The data science (DS), machine learning (ML), and artificial intelligence (AI) field is adapting and expanding. From the ubiquity of data science in driving business insights, to AI’s facial recognition and autonomous vehicles, data is fast becoming the currency of this century. This post will help you to learn more about this data and the profile of the developers who work with it.
In this blog post we’ll explore where ML developers run their app or project’s code, and how it differs based on how they are involved in machine learning/AI, what they’re using it for, as well as which algorithms and frameworks they’re using.
The web echoes with cries for help with learning data science. “How do I get started?”. “Which are the must-know algorithms?”. “Can someone point me to best resources for deep learning?”. In response, a bustling ecosystem has sprung to life around learning resources of all shapes and sizes. Are the skills to unlock the deepest secrets of deep learning what emerging data scientists truly need though? Our research has consistently shown that only a minority of data scientists are in need of highly performing predictive models, while most would benefit from learning how to decide whether to build an algorithm or not and how to make sense of it, rather than how to actually build one.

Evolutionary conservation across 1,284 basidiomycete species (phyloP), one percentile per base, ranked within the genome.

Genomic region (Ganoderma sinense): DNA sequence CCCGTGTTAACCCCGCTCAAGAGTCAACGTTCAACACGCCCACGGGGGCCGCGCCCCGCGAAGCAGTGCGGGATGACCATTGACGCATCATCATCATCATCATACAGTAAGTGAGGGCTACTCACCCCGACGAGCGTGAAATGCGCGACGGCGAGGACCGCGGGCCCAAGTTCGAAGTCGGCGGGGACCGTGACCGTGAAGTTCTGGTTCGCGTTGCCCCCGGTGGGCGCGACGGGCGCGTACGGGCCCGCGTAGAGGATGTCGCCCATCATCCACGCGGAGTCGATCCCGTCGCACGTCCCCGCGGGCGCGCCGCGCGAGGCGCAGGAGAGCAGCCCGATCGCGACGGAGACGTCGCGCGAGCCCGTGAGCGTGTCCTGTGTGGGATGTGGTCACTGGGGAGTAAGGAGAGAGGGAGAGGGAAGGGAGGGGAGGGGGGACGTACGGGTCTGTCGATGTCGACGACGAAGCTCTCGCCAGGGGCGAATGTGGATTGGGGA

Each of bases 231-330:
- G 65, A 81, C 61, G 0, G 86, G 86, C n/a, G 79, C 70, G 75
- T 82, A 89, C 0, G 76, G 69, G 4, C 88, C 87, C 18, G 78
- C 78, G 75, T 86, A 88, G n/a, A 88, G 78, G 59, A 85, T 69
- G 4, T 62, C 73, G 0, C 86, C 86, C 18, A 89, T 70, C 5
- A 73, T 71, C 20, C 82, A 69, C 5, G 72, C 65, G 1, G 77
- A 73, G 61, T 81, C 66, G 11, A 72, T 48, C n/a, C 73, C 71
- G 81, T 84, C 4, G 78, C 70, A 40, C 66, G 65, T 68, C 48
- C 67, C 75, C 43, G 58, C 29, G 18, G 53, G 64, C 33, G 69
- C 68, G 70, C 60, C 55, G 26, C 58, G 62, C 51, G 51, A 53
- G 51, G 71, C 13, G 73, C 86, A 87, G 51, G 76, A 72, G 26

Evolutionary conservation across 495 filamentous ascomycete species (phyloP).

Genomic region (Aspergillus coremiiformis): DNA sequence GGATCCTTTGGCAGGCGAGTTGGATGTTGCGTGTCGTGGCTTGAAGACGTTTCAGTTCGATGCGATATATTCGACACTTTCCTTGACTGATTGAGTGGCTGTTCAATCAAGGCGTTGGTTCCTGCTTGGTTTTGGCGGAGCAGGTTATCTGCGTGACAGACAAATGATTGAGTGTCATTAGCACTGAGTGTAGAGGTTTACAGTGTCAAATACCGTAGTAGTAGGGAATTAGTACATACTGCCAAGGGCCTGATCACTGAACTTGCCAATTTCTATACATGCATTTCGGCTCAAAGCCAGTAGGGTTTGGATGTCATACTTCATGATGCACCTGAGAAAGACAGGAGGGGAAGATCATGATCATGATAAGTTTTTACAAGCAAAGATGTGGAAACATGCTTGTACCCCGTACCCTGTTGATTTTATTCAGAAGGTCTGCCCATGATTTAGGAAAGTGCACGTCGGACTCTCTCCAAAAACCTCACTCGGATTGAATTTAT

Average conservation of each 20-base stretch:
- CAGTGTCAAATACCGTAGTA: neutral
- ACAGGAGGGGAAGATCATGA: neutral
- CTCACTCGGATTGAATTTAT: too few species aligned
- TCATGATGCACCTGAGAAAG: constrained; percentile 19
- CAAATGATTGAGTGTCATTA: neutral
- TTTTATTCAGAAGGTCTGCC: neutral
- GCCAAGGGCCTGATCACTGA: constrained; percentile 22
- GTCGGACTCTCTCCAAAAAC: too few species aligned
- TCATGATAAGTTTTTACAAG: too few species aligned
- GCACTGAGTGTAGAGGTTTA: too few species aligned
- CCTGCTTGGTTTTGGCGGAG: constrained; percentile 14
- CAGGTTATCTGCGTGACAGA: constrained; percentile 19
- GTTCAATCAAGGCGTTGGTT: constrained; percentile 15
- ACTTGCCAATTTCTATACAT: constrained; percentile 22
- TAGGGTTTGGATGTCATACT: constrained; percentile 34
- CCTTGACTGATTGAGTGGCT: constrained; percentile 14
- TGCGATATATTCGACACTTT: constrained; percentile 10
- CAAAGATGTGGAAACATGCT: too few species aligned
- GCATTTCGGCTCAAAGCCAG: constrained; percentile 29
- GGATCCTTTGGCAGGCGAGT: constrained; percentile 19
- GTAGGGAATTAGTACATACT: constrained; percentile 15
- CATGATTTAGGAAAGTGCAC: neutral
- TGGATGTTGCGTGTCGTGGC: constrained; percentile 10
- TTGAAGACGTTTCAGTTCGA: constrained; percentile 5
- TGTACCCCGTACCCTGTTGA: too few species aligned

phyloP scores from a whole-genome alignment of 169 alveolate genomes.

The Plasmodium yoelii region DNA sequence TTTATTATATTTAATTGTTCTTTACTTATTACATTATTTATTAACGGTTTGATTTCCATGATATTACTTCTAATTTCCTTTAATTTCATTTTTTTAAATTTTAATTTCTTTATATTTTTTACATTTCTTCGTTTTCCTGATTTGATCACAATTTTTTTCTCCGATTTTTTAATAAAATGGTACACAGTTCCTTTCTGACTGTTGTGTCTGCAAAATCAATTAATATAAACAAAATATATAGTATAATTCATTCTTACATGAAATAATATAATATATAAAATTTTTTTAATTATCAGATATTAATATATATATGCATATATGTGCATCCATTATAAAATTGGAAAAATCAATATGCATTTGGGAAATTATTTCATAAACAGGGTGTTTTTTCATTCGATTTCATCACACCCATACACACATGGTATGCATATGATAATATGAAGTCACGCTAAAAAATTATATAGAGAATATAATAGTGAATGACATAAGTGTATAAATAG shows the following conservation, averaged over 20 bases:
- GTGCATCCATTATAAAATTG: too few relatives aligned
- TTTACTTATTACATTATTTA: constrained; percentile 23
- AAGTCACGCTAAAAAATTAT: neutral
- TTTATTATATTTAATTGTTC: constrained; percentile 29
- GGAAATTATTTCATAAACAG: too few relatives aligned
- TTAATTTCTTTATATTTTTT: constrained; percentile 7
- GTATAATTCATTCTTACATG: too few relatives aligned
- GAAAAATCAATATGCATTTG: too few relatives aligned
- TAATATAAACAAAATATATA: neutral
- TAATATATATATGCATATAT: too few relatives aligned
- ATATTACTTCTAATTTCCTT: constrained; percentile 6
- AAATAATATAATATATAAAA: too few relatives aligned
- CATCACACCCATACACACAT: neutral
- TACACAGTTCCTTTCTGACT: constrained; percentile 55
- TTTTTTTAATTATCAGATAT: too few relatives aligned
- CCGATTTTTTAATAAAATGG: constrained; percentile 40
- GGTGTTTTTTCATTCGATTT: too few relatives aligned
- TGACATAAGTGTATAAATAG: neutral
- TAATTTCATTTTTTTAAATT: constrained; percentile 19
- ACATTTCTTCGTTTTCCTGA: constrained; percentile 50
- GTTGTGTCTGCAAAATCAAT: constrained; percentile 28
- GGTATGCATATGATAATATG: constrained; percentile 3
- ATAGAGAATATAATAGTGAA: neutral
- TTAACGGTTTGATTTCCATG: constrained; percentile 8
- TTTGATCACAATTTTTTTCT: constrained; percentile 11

Here are some of the most interesting insights from the latest State of the Developer Nation 15th edition, based on the data from 20,500+ developers in 167 countries, who took part in our Developer Economics survey in May-June this year. We reveal top skills developers want to learn in 2019, the most popular programming languages globally, and to how many developers are big data and real-time predictions relevant.
Q&A sites and data science forums are buzzing with the same questions over and over again: I’m new in data science, what language should I learn? What’s the best language for machine learning?